Declawing Cats: Don’t!

Most cat owners understand that every cat has its own unique personality. Some of their personality traits are cute, like when a cat plays fetch, or when they greet you at the door when you come home. Other traits are not so cute… like when they never cover up in their litter box, or when the scratch your furniture to pieces.

While it’s true, cats love to scratch, some are better than others at using their scratching posts instead of your couch. Some cats take behavioral training well and can be taught not to scratch furniture (never hit your cat), others just can’t seem to stop. This is when you might be tempted to declaw your cat. Don’t. In fact, it’s considered so inhumane that the practice is banned in over twenty countries!

What you need to know:

  • Unlike human fingernails, which grow from the skin, cat claws are embedded in the bone. To completely remove the nail, a veterinarian has to remove the bone with it. This is equivalent to amputating the human finger at the third knuckle.
  • Removing the nail causes inflammation, infection, and abnormal growth of the nail. The entire claw can grow back inside the toes and the resulting infection enters their bloodstream and affects their liver and heart.
  • Claws are a cat’s primary defense mechanism, which is essential if they’re outside. Even if you keep your cat inside, the removal of this defense can cause erratic behavior such as increased aggressiveness and biting. The pain may cause them to avoid the litterbox, and they may suffer from emotional trauma.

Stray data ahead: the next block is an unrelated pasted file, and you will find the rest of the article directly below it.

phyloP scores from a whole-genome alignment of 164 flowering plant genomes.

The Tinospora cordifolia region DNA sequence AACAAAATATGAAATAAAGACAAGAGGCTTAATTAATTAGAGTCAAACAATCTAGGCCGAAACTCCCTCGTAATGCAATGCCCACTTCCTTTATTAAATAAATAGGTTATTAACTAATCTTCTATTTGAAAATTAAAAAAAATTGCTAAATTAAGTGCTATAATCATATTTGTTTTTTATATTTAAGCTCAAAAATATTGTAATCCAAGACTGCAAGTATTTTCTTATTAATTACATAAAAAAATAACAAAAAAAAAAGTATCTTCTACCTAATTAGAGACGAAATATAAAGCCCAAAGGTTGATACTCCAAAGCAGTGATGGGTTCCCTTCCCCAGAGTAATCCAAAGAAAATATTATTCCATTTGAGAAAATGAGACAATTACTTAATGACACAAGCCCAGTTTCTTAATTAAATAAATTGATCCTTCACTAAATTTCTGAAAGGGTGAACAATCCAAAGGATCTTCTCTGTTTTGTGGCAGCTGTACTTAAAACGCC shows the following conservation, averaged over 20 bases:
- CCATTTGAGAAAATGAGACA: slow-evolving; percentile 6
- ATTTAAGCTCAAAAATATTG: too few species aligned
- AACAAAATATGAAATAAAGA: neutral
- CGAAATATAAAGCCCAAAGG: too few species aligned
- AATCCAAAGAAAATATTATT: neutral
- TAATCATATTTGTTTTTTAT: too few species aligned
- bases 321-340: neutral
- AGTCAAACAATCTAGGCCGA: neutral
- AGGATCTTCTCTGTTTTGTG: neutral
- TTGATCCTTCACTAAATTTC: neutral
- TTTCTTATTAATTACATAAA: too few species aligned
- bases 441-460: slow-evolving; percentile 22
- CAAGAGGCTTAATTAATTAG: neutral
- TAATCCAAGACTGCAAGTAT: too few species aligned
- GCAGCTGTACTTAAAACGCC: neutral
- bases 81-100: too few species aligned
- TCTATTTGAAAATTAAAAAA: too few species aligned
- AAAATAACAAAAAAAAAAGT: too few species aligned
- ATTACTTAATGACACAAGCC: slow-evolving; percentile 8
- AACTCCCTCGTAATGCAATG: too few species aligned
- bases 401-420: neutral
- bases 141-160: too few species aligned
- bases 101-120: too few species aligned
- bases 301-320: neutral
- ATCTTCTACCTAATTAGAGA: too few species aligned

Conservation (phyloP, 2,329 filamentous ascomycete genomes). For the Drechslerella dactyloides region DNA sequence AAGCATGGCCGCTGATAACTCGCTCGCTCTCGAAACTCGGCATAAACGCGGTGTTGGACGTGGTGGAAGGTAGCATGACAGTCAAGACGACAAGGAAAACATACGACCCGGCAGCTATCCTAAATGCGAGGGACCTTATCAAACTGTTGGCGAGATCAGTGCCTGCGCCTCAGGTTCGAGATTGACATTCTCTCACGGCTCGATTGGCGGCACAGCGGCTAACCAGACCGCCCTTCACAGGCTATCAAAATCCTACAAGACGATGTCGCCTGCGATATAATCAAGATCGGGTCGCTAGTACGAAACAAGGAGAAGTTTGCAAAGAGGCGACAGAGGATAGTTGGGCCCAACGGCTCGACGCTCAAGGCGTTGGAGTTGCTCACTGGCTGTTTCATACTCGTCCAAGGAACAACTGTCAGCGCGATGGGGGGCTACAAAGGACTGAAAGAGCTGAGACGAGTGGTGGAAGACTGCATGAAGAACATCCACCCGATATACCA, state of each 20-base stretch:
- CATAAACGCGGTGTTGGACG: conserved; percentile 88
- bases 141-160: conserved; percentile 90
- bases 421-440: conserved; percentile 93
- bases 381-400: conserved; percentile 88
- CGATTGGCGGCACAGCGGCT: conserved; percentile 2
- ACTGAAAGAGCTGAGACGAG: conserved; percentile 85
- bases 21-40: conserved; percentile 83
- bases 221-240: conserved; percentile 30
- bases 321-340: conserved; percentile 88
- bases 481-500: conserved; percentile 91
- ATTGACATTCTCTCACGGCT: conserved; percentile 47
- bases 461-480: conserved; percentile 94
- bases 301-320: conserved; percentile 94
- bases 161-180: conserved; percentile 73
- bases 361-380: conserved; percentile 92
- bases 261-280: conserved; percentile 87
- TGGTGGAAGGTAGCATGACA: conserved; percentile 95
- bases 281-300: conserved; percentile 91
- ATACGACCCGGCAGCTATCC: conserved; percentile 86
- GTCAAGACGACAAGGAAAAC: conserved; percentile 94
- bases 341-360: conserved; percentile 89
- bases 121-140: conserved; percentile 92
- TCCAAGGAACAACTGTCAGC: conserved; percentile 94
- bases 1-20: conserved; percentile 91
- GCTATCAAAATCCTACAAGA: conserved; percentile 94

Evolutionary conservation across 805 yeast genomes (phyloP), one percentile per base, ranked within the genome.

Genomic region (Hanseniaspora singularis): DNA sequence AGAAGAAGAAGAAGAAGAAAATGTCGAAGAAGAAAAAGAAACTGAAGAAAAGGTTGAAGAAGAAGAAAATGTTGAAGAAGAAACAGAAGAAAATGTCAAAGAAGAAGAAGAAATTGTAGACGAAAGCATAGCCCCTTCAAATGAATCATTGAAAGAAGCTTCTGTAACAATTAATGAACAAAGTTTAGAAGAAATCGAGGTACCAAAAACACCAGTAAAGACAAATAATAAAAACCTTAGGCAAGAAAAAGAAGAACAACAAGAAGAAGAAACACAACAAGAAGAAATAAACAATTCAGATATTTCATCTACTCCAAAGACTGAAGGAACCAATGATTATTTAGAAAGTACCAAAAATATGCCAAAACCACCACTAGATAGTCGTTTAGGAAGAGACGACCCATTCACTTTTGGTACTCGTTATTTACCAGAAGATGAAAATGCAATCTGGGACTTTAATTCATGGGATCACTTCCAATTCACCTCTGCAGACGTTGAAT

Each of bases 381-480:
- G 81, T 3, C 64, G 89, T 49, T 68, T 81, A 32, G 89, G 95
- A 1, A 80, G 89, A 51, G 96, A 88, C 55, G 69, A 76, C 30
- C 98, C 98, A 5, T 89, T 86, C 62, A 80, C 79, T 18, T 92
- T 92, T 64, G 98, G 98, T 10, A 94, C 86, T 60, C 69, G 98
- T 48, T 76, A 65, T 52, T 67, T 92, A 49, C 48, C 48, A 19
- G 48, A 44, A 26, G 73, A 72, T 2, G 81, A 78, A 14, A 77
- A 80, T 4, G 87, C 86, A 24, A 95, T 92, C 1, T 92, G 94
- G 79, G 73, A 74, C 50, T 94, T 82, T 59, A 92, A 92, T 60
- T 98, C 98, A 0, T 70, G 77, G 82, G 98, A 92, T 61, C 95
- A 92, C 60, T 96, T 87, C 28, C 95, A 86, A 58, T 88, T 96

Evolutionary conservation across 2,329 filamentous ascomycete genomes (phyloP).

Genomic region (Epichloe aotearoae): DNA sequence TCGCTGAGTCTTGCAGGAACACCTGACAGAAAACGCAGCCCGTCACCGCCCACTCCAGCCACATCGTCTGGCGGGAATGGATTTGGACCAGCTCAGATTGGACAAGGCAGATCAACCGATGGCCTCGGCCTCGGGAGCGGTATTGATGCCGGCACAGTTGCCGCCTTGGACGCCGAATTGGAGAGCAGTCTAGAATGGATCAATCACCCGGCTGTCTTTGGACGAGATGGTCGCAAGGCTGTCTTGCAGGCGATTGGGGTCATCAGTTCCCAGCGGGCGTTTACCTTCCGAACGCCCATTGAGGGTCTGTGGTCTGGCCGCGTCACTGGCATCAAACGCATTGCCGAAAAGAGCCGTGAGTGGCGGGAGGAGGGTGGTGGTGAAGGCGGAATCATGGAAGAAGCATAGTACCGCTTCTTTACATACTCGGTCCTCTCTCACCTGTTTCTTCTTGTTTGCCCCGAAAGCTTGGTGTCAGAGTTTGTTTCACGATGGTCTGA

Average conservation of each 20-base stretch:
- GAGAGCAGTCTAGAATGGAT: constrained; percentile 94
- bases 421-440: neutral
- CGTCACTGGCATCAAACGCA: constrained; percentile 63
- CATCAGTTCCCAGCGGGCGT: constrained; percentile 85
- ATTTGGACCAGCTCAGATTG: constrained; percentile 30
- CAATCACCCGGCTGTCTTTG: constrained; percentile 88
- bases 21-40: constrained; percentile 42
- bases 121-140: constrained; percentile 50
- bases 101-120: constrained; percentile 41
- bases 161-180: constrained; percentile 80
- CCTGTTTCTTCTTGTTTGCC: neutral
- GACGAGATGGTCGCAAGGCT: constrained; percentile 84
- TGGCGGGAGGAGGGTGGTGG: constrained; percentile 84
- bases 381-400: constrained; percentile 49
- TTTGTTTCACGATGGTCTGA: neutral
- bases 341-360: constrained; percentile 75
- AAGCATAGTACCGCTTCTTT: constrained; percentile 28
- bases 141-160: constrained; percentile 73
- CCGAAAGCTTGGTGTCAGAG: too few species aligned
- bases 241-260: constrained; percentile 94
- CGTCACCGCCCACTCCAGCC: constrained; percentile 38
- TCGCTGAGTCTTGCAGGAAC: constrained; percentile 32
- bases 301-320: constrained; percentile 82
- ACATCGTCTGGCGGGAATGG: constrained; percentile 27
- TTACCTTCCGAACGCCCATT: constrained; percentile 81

• Declawing can result in a lifetime of pain. This pain can cause a cat to try to compensate by bearing their weight on their wrists, which can result in early onset arthritis.

So, your cat is shredding your furniture and you don’t know what to do? Here are some alternatives:

  1. Nail Trimming: This is not the same thing as declawing! A cat cannot do damage with blunt nails. You only need to snip the tip, but you should have your veterinarian teach you how as it is important to avoid the quick (the dark part on the underside of the tip) as it will cause bleeding.
  2. Scratching Posts: It’s good to have more than one post in the house, and at different levels. Taller ones allow for better stretching – if they only have short posts they might be attracted to the taller furniture to get that stretch. Some cats like floor scratchers as well (do your cats pull up the carpet?). Changing the location of the scratchers can help if they are not being used.
  3. Soft Paws: Soft Paws were developed by a veterinarian. These are vinyl nail caps which adhere over a cat’s claws that grow out with the natural growth of their nails and last an average of four to six weeks. They come in clear or a variety of colors.
  4. Sprays: There are many different kinds of sprays on the market that claim to deter a cat from scratching. Some of these are citrus based and have mixed reviews. Feliway, however, uses a different method. It is a pheromone which mimics the scent of cats’ facial glands. It’s been useful in combating a cat’s territorial urine marking, and some animal behaviorists claim it works to stop territorial scratching.

There are many ways to deter your cat from scratching your furniture, but declawing should never be an option. Keep your cats healthy and pain-free by exercising the alternatives above!